Linear actuators are designed to produce linear motion. They use various mechanisms to perform this function, such as pistons and diaphragms. In piston-style linear actuators, the stroke length is dependent on the length of the cylinder. In diaphragm-style linear actuators, the stroke length is dependent on the stretch tolerance of the diaphragm.
Piston-style linear actuators can be further classified into single-acting actuators and double-acting actuators. Single-acting actuators rely on air pressure to move the piston in one direction and a spring to move it back to the original location. Double-acting actuators rely on air pressure to move the piston forward and back. The former has a simpler design, a smaller footprint, and lower compressed air requirements. The latter offers greater force capacities, faster operating speeds, and longer lifespans.
Rotary actuators are designed to produce rotary motion. Similar to linear actuators, they use a variety of mechanisms to perform this function. Some of the most commonly used are pistons, diaphragms, yokes, vanes. Piston-style rotary actuators offer a limited range of rotation, yoke-style rotary actuators offer up to 90 degrees of rotation, and vane-style rotary actuators offer up to and exceeding 360 degrees of rotation.
Combination actuators are designed to produce both linear motion and a limited degree of rotary motion. They are commonly used in work holding applications, where they are used for clamps that must be constantly engaged, disengaged, and reengaged to switch out workpieces.
Pneumatic Actuators From RED-WHITE VALVE CORP.
Pneumatic actuators play a vital role in many different devices and systems (e.g., in valve systems, they open and close the valve to start and stop the flow of fluid). Given their importance, it is essential to source them from a reliable supplier. Otherwise, they may underperform or fail, which can lead to loss of productivity and profitability.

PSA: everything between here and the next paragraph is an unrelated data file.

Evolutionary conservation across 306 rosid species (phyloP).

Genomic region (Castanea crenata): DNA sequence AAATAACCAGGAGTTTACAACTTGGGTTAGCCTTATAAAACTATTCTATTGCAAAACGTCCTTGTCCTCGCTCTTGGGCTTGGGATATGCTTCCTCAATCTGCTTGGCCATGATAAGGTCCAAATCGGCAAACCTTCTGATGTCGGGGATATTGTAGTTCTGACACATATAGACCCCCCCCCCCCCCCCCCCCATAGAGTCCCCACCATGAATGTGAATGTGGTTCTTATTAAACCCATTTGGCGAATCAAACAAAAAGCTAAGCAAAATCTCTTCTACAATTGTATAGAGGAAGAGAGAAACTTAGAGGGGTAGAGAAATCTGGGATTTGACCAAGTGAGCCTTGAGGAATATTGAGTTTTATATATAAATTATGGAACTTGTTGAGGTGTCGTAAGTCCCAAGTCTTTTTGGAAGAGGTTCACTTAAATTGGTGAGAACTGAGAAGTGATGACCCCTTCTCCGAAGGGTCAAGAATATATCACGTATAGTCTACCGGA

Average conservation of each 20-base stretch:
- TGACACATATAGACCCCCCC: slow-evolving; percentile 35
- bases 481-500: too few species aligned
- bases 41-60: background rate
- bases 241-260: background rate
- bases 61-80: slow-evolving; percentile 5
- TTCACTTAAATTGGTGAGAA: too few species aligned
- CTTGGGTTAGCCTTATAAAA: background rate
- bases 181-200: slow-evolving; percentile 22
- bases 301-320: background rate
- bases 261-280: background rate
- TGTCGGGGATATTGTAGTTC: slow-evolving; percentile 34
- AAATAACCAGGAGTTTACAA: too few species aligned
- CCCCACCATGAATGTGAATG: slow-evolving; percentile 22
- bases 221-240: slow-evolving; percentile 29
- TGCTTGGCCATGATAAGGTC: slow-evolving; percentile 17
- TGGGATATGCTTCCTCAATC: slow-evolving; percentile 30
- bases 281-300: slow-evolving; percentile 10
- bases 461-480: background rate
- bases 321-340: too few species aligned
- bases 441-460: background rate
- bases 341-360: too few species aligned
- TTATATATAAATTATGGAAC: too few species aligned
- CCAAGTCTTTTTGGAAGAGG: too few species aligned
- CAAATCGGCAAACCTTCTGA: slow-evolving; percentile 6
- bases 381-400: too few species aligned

Need pneumatic actuators you can trust in your critical valve applications? The experts at RED-WHITE VALVE CORP. have got you covered! We offer high-quality pneumatic actuators for valve assemblies used in industrial and commercial applications. To learn more about our product offerings, contact us today.
Posted by RWVC on | Comments Off on How Does an Electric Valve Actuator Work?
Electric valve actuators control the opening and closing of valves. They can provide either linear or rotary motion and work with different types of valves, including ball and butterfly valves. Electric valve actuators respond to prompts through remote control or centralized process control systems, which make them invaluable for managing systems that are hard to reach or spread across a large area. Process control systems can operate electric actuators from a centralized system to deliver scheduled and programmed commands, thereby allowing organizations to automate the system and improve reliability.
Overall, electric valve actuators are becoming increasingly responsive, technologically advanced, and easier to use. The following guide explains what you need to know about how these components work and what’s needed to install and use them.
Electric Actuator Components
Unlike other valve actuators, electric actuators contain motors that can convert electricity in either linear or rotary motion to open, close, or adjust a corresponding valve. Different electric actuators control various types of movement; a quarter-turn actuator, for example, will turn the valve’s mechanism 90 degrees, which is fully open.